We recently had new insulation installed in our attic… which now means we have to clean up all the debris from the old insulation. It’s also a good time to de-clutter and get rid of a lot of things we’ve held onto that we don’t really need.
If you’ve read other posts of mine, you may recall that I suffered a bad back injury twenty-three years ago – a ruptured disc. A true ruptured disc, blown to smithereens, little fragments clearly visible on the scans. Luckily, I had a doctor who pointed out that none of the disc fragments was actually pressing on the nerves, so he hypothesized that all of my symptoms – pain radiating down my leg, foot slap, positive straight leg raise test, on and on – were due to the chemical irritation of the rupture and that, if we waited for the inflammation to subside, I would probably improve. So, no surgery. Just a long healing process. A very long healing process.
It was months before I could stand up straight, months more before I could walk without my foot slap announcing my arrival before I rounded a corner. I resumed working out, started bicycling, even running some. Two years later, I was able to complete a local triathlon. My body was still cattywhompus on the run, and I am a horrible swimmer, but I finished.
Twenty-three years later, I still have pain every single day. I think this injury has given me a certain empathy with my patients who suffer from chronic pain, but it also makes me impatient with the ones who only want to take a pill and have their pain go away. It doesn’t work like that. I have learned – the hard way – that I can easily push my back past its tolerance if I overdo it.
Which brings me back to the attic, kind of. Just this past week, I had a talk with a patient who is returning to work as a mechanic after a spinal fusion. Over the two plus decades I’ve been dealing with my back, I’ve come to realize I have a certain amount of “back energy” at my disposal, and I have to budget it.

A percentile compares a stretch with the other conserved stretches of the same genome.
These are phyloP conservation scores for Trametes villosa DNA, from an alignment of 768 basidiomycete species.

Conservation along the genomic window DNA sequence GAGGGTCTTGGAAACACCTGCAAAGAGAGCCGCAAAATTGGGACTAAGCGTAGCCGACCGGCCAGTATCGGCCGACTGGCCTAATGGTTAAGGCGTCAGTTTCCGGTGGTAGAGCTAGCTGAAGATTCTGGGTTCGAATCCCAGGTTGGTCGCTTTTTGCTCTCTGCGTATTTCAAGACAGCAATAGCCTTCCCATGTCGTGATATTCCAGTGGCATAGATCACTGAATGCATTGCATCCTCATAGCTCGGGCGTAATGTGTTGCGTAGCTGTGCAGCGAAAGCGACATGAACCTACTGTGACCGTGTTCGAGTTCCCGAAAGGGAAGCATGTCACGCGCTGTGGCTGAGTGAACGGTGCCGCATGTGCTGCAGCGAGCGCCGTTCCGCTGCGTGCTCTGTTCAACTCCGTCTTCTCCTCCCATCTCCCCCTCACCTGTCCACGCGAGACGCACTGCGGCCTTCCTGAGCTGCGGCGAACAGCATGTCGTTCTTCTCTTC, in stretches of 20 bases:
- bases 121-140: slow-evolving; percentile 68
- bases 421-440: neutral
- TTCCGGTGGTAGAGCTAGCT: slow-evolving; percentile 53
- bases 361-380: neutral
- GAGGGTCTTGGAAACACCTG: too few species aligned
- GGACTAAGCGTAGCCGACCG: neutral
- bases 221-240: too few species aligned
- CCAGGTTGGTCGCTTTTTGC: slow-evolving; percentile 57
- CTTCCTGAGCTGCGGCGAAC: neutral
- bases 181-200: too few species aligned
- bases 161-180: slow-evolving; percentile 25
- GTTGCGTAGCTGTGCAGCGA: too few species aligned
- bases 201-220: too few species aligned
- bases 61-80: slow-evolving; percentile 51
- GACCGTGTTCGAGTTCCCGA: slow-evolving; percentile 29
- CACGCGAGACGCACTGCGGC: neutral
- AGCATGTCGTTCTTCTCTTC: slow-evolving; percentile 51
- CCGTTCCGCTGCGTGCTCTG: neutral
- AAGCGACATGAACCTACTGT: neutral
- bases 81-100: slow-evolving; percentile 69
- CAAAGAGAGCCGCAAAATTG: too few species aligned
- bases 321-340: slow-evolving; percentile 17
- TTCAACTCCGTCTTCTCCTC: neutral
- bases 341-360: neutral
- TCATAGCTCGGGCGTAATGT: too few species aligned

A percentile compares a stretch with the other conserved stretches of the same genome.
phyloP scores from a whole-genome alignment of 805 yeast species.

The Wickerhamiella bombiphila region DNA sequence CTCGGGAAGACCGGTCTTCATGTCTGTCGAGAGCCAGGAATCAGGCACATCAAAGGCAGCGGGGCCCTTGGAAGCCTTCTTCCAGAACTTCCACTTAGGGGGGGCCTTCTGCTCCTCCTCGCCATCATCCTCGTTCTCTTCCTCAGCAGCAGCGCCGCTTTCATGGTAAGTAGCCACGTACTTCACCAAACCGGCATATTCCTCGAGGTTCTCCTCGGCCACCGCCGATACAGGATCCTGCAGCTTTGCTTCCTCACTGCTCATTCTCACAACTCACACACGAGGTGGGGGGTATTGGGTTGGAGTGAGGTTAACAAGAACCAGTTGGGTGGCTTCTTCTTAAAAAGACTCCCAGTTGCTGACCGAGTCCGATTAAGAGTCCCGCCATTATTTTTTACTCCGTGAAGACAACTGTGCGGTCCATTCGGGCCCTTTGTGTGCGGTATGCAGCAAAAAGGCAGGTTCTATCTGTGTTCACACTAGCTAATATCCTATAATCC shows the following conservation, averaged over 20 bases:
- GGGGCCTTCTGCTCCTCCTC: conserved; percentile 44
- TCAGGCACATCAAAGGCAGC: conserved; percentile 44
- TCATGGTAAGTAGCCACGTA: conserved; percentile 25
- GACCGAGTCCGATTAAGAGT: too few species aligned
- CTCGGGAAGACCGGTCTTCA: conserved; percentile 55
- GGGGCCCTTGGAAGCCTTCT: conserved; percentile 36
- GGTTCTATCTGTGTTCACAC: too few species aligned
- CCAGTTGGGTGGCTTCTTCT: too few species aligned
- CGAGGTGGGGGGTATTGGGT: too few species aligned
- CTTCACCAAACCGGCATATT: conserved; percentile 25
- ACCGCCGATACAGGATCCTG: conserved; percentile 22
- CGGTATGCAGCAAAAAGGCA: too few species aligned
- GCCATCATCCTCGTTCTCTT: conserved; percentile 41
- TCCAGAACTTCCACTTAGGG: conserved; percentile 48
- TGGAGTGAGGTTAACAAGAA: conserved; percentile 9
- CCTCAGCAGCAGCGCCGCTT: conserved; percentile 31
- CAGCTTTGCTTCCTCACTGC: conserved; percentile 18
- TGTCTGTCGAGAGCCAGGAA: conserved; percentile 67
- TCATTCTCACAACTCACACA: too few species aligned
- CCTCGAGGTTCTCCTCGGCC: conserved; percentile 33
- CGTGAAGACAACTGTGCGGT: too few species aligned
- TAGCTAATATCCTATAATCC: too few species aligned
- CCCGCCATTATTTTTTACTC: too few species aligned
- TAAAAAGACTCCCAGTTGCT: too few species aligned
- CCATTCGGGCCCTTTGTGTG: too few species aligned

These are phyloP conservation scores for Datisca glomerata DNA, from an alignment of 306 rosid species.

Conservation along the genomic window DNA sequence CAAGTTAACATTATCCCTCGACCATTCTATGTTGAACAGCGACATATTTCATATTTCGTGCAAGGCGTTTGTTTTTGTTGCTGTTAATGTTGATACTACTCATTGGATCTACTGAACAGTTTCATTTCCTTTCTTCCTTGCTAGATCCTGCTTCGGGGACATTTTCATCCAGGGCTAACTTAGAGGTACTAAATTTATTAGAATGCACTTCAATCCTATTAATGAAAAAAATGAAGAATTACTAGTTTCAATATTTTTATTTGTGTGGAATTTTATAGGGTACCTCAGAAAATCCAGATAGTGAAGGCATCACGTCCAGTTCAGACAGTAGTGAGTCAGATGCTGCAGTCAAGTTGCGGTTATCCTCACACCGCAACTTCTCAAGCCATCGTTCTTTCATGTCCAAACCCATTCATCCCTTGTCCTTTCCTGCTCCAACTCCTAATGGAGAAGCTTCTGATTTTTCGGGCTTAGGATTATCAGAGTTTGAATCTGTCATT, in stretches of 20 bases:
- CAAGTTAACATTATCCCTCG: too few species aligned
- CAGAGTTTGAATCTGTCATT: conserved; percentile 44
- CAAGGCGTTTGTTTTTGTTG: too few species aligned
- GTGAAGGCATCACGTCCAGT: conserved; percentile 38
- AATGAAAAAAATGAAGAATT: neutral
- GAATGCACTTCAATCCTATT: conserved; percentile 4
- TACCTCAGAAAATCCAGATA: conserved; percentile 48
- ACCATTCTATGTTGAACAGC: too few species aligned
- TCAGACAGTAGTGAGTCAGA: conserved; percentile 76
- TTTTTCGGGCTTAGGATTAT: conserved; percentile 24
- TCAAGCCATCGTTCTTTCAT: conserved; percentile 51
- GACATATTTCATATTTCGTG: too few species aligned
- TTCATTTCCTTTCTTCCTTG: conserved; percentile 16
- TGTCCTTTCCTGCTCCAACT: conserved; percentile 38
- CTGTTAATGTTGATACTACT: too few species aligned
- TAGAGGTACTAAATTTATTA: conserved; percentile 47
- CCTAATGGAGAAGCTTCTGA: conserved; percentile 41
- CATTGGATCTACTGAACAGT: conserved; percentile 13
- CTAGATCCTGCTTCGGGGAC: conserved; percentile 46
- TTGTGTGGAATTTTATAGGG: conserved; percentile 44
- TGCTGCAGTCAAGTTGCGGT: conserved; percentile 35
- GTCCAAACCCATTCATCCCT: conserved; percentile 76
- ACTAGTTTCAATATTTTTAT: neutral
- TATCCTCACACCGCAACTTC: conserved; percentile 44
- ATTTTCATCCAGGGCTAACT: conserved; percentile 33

Some things don’t cost much: laundry, mowing the yard, walking the dogs. Other things come with a much higher energy cost: washing the car, mulching, attacking the ivy and weeds that regularly try to eat the air conditioner or… cleaning the attic.
I know that if I have a high-cost task facing me, I have to budget for it. That means whatever I do the day before and after has to be low-cost enough not to push me into a budget deficit. If I do that (and I have), I am in for a bad few days.
When I put it this way to my patients, I can see light bulbs go off for them. It kind of makes sense to them then that maybe six hours on a riding mower followed by stacking a load of firewood wasn’t a smart choice. Neither was vacuuming the whole house and then scrubbing the bathroom. They have to learn to assess for themselves the physical cost involved with the various activities in their lives.
I have learned to apply the same logic to my mental and emotional energy levels. That’s the place my writing comes from. I am very much an introvert. Some weeks, my interactions with patients are incredibly draining and leave me emotionally depleted. My battery is on Empty. Fortunately, my partner and our friends understand and no longer take it personally when I sit silently through dinner or beg off completely to have some alone time.
When I know there’s some social obligation coming up which I can’t avoid, I start saving up ahead of time – giving myself enough ‘I’ time that I don’t go into overdraft. If I can’t anticipate and save up ahead of time, I know I have to give myself time to replenish again afterward. My best writing comes when my ‘I’ battery is full. When I’m in that place, the words just flow. When the emotional budget is spent, I stare at the same page and nothing comes.
Many people, women especially, feel that they have to push through for their families or their jobs even when they’re physically or emotionally or mentally spent and depleted. We all have times like that, but I think it’s important for us to remember, we’re not much good to anyone if we’re constantly running on empty. Giving ourselves permission to do whatever it is that replenishes us is not necessarily selfish. Sometimes, it’s the only way to be the best we can be for the people we love.
Okay, enough stalling. I think I hear the attic calling…
(photo credit: Beth Skinner)
copyright 2013 Caren J. Werlinger
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